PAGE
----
According to literature reports, the percentage of pulegone in the EO of H. ringens can range between 79.2-96.63% (Silva et al., 2013; Von Poser et al., 1996). Some studies indicate biological effects of this constituent, such as allelopathic, acaricide and insecticide (Basbagci and Erler, 2013; Mucciarelli et al., 2001; Ribeiro et al., 2010). This OM can also be found in other Hesperozygis species, usually at lower concentrations, but it is frequently the major compound of the EO, as in H. marifolia (40.75% of (R)-pulegone) (Gonzáles-Chávez et al., 2011) and H. myrtoides, (44.4%) (Martini et al., 2011). In the case of H. rhododon, its major compound is menthone (43.4%), a monoterpenoid derivative with similar structure, while pulegone also occurs at high percentages (29.6%) (Von Poser et al., 1996).

Considering the variations of the contents of OM and pulegone between seasons, autumn and summer had a statistically similar deportment, yielding the highest contents. Seasonal variation in monoterpenoid contents has been reported previously in other Lamiaceae species (Botrel et al., 2010; Grausgruber-Groger et al., 2012; Santos et al., 2012), and the levels of (+)-pulegone have also been shown to be influenced by seasonality in Micromeria fruticosa, reaching maximal content during the summer (Dudai et al., 2001). In the present study, pulegone remained as major component during the four seasons. Terpenoids have already been reported in the literature as major constituents in the EO of other Lamiaceae species, such as patchoulol in Pogostemon cablin (Blanco) Benth. (Blank et al., 2011).

Studies regarding the chemical composition of the EO from different species of Lamiaceae indicate that they are composed mainly of monoterpenoids (Hussain et al., 2013; Koc et al., 2013; Moro et al., 2011; Touati et al., 2011; Yousefzadeh et al., 2013). This result is not surprising because the well-known biosynthetic processes of terpenoids in plants are genetically controlled, and species classified in the same family often present major compounds of the same class (Lukas et al., 2013; Najafian, 2014).

The analyses by PCA and HCA indicate a slight seasonal influence on the EO of H. ringens, with the oil obtained from leaves collected in winter showing the greatest differences compared to other seasons. Considering that different enzymes responsible for the formation of terpenoids are stimulated by ultraviolet-B and photosynthetically active radiation (Behn et al., 2010), the results of this work suggest that the conditions imposed on the species in winter, i.e. the shorter and overcast days characteristic of this season in southern Brazil, may have negatively influenced the yield of EO and its pulegone content. Beyond monoterpenoids, the seasonality can also influence the contents of sesquiterpenoids (Botrel et al., 2010; Freire et al., 2006; Gazim et al., 2010). The collection time of the plant material is an important factor because the amount, and sometimes the nature, of the active constituents are often not constant throughout the year (Gobbo-Neto and Lopes, 2007). Besides the changes in the constituent contents, the seasonality can still influence the biological activities of EO from Lamiaceae species (Hashemi et al., 2013).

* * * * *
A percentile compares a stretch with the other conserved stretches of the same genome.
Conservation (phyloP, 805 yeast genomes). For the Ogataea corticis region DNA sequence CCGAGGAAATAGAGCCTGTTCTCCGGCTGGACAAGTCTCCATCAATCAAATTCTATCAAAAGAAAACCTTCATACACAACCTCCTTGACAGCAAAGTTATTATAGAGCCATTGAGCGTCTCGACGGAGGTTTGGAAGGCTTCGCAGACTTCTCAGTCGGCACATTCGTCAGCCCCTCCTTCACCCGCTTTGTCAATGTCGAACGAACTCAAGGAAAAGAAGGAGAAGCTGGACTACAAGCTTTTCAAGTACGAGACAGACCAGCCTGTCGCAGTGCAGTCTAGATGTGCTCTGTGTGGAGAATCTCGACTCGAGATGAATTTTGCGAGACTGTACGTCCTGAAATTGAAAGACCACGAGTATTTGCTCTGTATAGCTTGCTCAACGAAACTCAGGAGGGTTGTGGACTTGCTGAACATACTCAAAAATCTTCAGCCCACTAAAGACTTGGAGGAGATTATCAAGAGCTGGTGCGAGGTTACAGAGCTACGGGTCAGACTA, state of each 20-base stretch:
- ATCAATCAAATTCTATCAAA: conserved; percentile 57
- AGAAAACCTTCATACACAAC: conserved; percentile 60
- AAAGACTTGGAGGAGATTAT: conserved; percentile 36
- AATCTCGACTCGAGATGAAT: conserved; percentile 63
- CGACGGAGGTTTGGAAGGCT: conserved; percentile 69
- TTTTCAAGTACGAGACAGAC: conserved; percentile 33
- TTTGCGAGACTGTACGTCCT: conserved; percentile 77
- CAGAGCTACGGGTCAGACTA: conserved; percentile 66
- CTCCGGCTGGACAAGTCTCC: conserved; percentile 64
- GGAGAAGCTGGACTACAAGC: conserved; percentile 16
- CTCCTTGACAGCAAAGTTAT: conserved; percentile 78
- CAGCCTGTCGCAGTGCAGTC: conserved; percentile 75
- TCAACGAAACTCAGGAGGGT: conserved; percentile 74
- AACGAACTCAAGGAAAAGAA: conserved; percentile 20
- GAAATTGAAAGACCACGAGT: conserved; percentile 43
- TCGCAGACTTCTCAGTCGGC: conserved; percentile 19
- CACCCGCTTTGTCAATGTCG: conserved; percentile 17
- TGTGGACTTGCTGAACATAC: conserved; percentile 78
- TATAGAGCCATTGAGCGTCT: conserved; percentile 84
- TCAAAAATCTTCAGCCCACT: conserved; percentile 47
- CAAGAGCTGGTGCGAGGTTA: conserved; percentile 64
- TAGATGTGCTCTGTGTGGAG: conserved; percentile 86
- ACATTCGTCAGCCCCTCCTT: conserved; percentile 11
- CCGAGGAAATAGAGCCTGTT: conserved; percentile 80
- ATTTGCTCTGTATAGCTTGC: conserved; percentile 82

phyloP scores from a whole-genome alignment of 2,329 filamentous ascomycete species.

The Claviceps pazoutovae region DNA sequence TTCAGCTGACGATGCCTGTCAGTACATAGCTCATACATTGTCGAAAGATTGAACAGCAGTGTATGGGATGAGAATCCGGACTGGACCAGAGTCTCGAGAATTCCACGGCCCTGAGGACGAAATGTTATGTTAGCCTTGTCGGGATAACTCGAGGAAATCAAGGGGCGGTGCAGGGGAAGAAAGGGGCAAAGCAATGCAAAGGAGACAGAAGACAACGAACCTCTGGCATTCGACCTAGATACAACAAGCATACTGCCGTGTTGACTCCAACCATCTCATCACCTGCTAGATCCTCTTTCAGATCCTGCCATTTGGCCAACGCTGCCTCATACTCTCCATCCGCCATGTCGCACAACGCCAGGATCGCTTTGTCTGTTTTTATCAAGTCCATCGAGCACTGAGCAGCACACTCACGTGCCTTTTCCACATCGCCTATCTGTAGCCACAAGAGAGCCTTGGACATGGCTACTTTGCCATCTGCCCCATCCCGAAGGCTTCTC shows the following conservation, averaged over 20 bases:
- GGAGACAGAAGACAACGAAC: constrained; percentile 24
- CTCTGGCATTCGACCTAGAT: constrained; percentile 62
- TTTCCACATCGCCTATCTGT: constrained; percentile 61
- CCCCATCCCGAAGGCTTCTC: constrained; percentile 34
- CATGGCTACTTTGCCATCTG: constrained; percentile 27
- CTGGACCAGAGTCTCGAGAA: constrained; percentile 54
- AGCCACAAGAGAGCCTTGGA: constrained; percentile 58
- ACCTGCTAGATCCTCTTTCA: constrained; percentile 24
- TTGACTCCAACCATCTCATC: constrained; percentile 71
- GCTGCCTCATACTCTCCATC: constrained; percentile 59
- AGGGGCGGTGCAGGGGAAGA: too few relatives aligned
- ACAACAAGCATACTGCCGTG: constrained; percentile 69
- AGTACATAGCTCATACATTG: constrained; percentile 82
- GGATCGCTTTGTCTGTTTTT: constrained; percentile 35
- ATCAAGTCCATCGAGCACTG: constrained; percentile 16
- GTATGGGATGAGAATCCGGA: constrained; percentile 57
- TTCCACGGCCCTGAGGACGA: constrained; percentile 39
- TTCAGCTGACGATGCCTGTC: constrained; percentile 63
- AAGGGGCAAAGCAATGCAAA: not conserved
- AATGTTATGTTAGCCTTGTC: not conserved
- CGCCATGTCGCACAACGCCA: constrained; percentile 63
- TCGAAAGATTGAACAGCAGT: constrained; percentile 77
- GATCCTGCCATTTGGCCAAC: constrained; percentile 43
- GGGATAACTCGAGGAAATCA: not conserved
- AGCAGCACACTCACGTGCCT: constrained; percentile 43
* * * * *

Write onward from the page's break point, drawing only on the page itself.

Considering that autumn, spring and summer produced the highest yields of EO and at the same time provided high contents of OM and pulegone, this study indicates these seasons as the most appropriate to collect the leaves of H. ringens to obtain EO. Considering the high yields of EO and its chemical composition, almost exclusively constituted by pulegone, new studies should be conducted with H. ringens to search for ways to cultivate and reproduce the species. Comparing the individual yields, specimens 1, 3 and 4 would be indicated as mother plants to collect seeds or for in vitro propagation experiments aiming to produce seedlings.


This study was supported by Fundação de Amparo à Pesquisa do Estado do Rio Grande do Sul (FAPERGS/PRONEX, process 10/0016-8). Carlos Augusto Mallmann and Solon Jonas Longhi are grateful to Conselho Nacional de Pesquisa e Desenvolvimento Científico (CNPq) for their research fellowships; Carlos Garrido Pinheiro, Daniela Thomas da Silva and Lúcio de Paula Amaral are grateful to Coordenação de Aperfeiçoamento de Pessoal de Nível Superior (CAPES) for their graduate fellowships. Césare Mattioda Machado is grateful to CNPq for his undergraduate scholarship.

(With 2 figures)


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Received: August 12, 2014; Accepted: November 21, 2014